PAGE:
A California man who peddled prevention pills and a bogus injectable cure for novel coronavirus infections on social media has been arrested on a federal fraud charge.
Keith Lawrence Middlebrook, 53, was arrested by the FBI yesterday evening after posting multiple videos to Instagram claiming he had developed treatment for anyone suffering from COVID-19. He allegedly solicited financial investments for a company he claimed was developing the medicine.
This month, Middlebrook’s videos containing the false claims had been viewed about 2 million times.
His Instagram profile is verified and he has at least 2.4 million followers on the social network. He described himself in his bio as a “genius entrepreneur” and inventor of the “COVID19 Immunity & Coronavirus Cure.”
“This is the cure right here going into mass production,” he said in a post on March 17, viewed over 630,000 times.
“This is going to save and change the world. Yes, I have a meeting set up with president Donald Trump,” he added, holding a syringe containing a clear liquid. The video remained online at the time of writing.In another Instagram clip, posted on March 21 and viewed at least 1 million times, he displayed a pill and said it makes it “impossible” to contract the disease from those who have tested positive.
The Centers for Disease Control and Prevention (CDC) says there is no vaccine to prevent COVID-19, and the FTC stressed there are currently no “pills, potions, lotions, lozenges, or other prescription or over-the-counter products available to treat or cure” the infectious respiratory illness.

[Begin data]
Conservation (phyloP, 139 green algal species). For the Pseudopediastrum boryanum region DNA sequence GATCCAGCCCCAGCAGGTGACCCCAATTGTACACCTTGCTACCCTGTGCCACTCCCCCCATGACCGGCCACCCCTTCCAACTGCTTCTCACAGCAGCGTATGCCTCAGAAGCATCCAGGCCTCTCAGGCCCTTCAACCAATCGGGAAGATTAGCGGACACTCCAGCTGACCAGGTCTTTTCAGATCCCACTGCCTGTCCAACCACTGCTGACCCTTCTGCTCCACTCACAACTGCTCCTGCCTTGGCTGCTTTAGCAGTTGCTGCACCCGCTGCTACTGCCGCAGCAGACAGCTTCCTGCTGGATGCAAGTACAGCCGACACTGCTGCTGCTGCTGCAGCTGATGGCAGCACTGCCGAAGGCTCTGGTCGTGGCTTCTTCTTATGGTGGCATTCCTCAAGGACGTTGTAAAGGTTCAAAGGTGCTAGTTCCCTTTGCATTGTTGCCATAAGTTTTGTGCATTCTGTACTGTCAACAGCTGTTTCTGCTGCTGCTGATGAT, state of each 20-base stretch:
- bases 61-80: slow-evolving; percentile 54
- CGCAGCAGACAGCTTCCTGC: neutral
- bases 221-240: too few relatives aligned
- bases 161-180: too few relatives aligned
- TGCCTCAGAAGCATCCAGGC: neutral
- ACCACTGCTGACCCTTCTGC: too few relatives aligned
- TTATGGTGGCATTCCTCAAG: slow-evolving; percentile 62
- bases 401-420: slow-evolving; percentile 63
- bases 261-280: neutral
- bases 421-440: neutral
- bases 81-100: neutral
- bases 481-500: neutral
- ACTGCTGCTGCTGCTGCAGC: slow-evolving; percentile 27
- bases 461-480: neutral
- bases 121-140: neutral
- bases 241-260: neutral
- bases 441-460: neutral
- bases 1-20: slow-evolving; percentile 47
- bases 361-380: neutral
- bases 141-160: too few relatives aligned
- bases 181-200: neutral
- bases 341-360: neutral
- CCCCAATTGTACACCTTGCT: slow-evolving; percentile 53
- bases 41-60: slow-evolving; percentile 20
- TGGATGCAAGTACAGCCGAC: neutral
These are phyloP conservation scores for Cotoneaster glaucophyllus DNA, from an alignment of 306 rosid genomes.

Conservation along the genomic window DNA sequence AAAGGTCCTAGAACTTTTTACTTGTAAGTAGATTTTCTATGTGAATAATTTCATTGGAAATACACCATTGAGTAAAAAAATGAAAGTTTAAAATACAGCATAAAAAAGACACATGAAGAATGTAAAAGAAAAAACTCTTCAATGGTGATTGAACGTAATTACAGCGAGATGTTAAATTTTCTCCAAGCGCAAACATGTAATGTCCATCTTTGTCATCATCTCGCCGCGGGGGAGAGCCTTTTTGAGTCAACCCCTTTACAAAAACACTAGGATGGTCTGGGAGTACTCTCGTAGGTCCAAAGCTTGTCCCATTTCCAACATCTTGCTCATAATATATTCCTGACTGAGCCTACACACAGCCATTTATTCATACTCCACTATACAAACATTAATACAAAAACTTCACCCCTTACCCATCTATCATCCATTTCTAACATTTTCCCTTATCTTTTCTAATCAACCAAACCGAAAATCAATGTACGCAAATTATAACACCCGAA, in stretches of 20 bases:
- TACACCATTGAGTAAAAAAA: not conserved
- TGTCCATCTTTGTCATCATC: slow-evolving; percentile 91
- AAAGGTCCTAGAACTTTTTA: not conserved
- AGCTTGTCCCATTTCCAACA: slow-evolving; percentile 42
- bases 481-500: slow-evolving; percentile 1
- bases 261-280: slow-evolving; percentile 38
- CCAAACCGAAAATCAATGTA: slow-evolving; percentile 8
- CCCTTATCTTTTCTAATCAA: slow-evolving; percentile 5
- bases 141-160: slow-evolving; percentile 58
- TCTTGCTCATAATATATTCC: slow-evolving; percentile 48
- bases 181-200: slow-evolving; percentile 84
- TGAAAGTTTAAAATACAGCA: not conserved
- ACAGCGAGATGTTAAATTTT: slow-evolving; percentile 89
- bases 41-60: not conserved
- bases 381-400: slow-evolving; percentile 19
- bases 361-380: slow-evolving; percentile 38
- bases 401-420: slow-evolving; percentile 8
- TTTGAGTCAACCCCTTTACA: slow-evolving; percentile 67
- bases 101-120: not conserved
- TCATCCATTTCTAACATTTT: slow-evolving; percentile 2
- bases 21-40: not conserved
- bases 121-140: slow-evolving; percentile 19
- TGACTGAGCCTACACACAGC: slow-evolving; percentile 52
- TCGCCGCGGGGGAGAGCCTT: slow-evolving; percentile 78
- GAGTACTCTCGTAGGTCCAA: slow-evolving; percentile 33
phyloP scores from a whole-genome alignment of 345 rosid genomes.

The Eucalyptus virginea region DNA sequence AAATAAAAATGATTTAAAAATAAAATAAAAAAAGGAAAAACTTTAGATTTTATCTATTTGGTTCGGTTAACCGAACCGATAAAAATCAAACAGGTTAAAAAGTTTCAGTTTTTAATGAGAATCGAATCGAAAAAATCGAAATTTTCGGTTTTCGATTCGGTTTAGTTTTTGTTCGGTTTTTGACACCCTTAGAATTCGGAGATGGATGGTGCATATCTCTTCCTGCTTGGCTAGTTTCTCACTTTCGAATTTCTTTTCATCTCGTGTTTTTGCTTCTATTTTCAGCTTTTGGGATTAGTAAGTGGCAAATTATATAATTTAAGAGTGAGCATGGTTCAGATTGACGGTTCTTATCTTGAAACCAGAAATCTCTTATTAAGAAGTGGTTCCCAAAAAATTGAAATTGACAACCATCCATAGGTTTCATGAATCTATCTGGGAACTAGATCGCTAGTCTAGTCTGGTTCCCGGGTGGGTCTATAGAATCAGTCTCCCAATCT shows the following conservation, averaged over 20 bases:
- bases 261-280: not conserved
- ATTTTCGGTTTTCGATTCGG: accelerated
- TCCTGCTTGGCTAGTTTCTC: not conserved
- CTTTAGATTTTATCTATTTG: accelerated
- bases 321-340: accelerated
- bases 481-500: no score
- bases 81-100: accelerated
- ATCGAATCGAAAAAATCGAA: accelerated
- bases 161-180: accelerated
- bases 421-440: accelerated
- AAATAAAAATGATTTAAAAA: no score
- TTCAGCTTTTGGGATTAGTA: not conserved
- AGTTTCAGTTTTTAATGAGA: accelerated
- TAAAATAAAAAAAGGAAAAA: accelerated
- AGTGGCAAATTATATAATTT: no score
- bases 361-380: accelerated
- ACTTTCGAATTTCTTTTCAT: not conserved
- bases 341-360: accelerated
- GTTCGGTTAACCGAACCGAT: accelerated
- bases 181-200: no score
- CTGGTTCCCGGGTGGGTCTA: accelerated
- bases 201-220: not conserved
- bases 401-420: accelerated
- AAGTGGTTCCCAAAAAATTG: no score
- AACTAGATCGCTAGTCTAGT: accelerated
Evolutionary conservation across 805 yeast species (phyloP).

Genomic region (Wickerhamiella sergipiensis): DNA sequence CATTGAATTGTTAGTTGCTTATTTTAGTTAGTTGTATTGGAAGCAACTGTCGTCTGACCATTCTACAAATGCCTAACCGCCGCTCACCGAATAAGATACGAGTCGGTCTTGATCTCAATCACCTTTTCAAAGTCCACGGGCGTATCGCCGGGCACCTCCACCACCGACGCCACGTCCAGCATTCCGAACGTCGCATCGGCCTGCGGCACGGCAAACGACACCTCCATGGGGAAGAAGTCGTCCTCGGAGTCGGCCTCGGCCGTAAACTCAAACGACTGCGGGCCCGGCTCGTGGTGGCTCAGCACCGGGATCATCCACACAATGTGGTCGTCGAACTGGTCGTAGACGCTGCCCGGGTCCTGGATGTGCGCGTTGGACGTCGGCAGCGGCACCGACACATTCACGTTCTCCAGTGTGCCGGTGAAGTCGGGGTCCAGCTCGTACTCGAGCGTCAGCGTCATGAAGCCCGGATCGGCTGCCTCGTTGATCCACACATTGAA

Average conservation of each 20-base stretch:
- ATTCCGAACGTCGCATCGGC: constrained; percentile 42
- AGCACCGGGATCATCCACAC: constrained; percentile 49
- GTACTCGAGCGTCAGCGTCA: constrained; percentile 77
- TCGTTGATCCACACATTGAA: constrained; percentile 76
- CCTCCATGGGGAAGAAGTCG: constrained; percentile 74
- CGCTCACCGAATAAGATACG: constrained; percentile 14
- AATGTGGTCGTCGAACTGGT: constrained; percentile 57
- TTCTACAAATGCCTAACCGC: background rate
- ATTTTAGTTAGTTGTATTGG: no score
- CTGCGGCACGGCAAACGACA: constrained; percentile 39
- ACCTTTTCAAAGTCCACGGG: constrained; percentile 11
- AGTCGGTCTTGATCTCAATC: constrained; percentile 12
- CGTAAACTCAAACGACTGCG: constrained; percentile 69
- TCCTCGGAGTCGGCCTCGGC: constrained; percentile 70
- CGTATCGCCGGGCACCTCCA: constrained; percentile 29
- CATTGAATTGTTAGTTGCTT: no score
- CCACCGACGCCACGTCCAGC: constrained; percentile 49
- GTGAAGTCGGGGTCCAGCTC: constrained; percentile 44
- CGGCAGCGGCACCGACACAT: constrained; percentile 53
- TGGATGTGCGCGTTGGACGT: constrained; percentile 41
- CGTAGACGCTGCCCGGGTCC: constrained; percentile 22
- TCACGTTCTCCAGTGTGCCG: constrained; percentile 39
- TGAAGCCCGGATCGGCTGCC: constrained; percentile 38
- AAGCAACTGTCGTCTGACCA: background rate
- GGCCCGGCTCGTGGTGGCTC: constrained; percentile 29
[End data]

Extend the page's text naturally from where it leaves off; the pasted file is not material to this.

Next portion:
A federal complaint — filed in the District Court in Los Angeles — charged Middlebrook with one count of attempted wire fraud, which carries a maximum penalty of 20 years in prison.
It alleged that Middlebrook claimed to have personally created a patent-pending cure and “fraudulently solicited funds” from investors with promises of “massive profits,” prosecutors alleged. The suspect was detained after delivering the “cure” pills to an undercover agent posing as an investor.
The affidavit was based on text messages and phone call communications between Middlebrook and two people he believed wanted to pour money into his venture. The suspect allegedly made a series of claims to the agent, including that a $300,000 investment would yield $30 million in profit.
In his March 17 Instagram video, Middlebrook lashed out at global health officials and the mainstream media for creating what he called a “pandemonium environment.”
Verbatim, the post’s caption stated, “To answer this (just because it’s what I do) I have created a CoronaVirus Prevention Pill. (After 3 Days of taking it the person is Immune to the Virus and STAYS immune as long as they continue taking it once a day it the morning) and also the COVID-19 Formula Vaccine Cure to Satisfy the Physiological and Phycological Need at large.”
In the update, he tagged @realdonaldtrump and @seanhannity.
Middlebrook also appears to have maintained a presence on YouTube, amassing approximately 13,000 subscribers, however his videos do not seem to have had the reach they enjoyed on Instagram.